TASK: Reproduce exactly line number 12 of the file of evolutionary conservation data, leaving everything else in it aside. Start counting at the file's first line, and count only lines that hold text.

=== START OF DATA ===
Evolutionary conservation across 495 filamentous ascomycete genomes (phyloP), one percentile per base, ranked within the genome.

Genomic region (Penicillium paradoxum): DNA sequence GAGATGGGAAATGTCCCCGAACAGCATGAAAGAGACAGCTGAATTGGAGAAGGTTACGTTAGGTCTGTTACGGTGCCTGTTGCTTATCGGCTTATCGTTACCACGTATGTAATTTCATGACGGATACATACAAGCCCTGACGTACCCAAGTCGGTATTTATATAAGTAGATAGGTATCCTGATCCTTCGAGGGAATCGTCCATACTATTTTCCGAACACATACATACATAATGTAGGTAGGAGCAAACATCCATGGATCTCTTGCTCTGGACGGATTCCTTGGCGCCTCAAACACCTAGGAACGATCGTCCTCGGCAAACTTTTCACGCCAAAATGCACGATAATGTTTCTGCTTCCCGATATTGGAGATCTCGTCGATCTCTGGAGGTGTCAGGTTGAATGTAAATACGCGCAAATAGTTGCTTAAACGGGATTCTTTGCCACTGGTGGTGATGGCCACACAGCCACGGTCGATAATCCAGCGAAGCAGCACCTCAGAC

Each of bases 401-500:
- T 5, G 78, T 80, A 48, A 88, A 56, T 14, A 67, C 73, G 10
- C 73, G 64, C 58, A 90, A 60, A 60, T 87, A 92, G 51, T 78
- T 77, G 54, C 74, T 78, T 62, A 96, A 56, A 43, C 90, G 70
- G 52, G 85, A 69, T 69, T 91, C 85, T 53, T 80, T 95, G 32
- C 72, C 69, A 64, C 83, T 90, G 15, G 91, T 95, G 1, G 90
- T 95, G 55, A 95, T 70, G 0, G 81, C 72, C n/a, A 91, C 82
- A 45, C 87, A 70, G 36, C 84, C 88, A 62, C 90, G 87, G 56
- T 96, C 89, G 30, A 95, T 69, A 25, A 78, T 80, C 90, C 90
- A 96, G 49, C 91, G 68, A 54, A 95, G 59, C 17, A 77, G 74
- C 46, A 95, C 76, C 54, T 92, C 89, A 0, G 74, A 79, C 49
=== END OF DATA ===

- A 96, G 49, C 91, G 68, A 54, A 95, G 59, C 17, A 77, G 74